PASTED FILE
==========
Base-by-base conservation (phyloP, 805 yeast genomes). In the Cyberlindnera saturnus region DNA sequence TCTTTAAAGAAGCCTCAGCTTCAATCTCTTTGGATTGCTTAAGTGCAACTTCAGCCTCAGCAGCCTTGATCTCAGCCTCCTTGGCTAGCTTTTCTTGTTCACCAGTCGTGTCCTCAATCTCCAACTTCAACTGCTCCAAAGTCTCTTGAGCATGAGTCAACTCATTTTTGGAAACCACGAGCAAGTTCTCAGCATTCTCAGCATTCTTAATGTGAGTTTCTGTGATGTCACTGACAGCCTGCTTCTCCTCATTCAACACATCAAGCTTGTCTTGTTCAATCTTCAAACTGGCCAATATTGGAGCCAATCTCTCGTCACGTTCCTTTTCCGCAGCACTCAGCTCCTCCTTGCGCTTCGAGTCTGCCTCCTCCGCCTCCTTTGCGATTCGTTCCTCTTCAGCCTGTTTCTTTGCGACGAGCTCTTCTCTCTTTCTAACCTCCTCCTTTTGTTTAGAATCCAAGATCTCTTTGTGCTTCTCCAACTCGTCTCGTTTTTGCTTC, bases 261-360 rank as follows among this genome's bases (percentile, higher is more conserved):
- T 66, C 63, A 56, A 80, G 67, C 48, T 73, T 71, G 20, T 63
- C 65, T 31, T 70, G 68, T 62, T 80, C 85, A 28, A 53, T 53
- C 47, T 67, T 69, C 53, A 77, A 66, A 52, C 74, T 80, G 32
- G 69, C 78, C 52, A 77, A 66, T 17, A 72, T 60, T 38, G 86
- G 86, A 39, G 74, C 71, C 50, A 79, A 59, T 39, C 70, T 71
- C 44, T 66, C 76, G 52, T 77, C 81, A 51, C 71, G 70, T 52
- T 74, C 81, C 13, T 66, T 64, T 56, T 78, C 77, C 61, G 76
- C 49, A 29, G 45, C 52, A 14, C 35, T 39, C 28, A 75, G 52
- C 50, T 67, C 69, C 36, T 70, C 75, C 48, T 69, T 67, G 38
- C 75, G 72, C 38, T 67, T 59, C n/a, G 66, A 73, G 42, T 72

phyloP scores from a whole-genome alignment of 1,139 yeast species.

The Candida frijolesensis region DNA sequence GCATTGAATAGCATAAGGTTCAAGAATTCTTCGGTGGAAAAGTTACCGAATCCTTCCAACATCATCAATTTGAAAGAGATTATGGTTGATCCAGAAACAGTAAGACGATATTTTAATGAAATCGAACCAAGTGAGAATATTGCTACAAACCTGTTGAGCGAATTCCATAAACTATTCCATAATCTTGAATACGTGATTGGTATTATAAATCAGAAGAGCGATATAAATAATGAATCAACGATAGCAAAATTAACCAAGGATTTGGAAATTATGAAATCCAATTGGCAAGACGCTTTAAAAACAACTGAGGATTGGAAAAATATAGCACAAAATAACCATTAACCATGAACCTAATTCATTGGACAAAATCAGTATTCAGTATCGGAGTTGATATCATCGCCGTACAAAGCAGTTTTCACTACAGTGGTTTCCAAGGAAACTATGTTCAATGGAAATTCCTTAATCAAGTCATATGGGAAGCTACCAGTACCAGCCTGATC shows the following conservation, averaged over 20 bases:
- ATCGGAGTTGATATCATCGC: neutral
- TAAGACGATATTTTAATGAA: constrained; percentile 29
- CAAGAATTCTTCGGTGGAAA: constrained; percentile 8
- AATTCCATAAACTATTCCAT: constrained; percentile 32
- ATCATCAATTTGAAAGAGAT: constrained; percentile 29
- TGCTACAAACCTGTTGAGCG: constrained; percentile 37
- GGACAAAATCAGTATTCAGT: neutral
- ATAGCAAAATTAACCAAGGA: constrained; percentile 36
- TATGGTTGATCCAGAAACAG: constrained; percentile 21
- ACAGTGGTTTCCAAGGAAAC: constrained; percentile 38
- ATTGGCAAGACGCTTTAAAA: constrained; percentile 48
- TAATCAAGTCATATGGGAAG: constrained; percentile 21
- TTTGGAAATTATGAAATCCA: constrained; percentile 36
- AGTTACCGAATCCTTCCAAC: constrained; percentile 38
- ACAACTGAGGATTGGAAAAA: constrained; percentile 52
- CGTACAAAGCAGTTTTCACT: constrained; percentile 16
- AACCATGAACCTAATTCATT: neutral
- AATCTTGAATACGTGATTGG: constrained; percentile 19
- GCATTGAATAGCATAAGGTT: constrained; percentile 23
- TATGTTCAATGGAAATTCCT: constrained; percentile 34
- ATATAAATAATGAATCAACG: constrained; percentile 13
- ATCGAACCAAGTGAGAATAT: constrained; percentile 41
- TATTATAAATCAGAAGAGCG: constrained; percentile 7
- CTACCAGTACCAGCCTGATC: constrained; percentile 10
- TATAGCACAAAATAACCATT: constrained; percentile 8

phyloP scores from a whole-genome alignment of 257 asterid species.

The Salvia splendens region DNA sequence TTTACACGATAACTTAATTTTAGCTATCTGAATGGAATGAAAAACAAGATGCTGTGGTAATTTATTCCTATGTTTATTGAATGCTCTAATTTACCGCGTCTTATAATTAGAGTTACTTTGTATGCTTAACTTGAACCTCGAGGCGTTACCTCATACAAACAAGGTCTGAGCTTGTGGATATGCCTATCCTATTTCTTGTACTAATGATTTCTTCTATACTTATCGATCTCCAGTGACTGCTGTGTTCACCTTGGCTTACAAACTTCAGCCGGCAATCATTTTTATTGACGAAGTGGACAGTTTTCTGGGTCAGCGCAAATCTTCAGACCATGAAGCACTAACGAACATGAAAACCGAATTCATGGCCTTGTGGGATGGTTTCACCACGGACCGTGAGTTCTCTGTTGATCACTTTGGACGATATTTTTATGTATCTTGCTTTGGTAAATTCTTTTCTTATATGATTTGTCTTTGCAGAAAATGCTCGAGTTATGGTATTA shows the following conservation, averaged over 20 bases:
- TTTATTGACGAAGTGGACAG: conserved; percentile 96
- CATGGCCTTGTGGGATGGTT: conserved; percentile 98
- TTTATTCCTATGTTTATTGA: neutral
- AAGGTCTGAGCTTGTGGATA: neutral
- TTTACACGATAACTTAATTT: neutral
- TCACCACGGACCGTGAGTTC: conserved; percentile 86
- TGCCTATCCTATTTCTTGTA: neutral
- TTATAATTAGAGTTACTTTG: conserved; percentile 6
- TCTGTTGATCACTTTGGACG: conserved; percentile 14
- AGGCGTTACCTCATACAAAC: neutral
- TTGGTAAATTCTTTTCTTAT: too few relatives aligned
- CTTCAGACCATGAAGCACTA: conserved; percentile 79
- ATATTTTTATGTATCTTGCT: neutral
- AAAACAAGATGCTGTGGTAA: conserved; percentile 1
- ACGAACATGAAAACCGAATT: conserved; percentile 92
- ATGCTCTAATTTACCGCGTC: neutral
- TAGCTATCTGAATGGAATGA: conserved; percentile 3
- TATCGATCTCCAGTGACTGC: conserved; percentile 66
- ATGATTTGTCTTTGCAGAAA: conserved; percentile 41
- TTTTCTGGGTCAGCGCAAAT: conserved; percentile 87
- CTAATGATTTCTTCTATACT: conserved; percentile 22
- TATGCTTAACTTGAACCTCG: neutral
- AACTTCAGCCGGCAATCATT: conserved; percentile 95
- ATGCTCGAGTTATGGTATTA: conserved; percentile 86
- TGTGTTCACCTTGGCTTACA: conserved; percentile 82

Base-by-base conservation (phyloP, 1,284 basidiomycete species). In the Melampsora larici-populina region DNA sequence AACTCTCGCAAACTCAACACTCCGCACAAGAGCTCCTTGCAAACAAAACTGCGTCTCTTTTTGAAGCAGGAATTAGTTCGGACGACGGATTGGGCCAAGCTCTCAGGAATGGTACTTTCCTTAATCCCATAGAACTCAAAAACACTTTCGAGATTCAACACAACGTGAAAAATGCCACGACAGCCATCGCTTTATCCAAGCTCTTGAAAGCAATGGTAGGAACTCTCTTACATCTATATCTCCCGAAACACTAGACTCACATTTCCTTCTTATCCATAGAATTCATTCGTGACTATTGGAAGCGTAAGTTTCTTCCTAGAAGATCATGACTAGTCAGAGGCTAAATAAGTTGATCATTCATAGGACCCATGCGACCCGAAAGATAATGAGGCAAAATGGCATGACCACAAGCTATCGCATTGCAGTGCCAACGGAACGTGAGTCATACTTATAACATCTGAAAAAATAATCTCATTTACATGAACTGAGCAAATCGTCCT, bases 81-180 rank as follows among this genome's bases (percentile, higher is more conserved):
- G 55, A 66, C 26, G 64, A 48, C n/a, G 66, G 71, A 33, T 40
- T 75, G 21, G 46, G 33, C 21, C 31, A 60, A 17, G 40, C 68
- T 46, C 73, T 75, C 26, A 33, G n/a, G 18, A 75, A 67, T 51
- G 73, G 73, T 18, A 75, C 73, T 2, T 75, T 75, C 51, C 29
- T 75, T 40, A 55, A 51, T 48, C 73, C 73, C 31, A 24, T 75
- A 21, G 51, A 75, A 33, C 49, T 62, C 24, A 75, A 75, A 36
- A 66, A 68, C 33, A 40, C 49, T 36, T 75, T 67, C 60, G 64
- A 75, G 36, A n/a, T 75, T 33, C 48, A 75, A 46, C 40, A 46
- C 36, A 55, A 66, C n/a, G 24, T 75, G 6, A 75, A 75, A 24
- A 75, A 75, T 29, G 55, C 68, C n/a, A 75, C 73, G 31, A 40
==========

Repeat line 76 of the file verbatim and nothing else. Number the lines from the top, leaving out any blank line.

- A 75, A 75, T 29, G 55, C 68, C n/a, A 75, C 73, G 31, A 40